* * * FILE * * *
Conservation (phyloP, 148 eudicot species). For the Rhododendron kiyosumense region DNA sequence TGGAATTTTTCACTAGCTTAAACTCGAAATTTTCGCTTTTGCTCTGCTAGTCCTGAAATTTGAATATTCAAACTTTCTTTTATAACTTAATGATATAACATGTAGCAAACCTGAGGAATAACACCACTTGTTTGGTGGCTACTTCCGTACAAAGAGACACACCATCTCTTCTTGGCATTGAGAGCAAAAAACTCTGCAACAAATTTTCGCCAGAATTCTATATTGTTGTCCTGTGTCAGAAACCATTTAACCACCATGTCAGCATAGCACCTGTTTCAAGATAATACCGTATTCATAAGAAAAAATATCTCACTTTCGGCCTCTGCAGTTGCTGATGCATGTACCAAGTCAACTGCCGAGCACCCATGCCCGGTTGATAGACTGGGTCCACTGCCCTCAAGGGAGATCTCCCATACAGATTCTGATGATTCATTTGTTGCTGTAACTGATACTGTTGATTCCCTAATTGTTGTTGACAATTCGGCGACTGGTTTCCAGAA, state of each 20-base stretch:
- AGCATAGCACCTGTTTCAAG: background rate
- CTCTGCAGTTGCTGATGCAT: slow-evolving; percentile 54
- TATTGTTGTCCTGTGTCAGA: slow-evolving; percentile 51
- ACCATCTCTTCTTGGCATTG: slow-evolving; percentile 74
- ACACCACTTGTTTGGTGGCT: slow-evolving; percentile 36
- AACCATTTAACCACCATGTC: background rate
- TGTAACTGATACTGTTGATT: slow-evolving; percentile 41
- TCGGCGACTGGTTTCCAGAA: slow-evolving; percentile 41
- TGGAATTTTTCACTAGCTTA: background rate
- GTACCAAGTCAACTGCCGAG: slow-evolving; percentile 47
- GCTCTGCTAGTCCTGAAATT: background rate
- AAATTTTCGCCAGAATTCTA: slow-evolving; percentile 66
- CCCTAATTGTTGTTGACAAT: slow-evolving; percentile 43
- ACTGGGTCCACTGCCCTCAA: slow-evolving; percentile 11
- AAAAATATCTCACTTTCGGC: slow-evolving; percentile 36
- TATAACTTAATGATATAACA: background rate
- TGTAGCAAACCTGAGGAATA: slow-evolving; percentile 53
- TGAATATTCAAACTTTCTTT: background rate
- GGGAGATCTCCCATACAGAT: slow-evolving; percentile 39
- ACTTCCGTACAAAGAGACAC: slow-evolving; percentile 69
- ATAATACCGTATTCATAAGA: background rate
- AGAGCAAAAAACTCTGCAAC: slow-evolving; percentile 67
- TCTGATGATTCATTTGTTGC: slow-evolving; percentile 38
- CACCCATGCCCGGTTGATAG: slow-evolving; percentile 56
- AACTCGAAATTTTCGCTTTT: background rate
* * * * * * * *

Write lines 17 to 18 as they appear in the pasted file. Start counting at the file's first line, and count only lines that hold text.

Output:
- TATAACTTAATGATATAACA: background rate
- TGTAGCAAACCTGAGGAATA: slow-evolving; percentile 53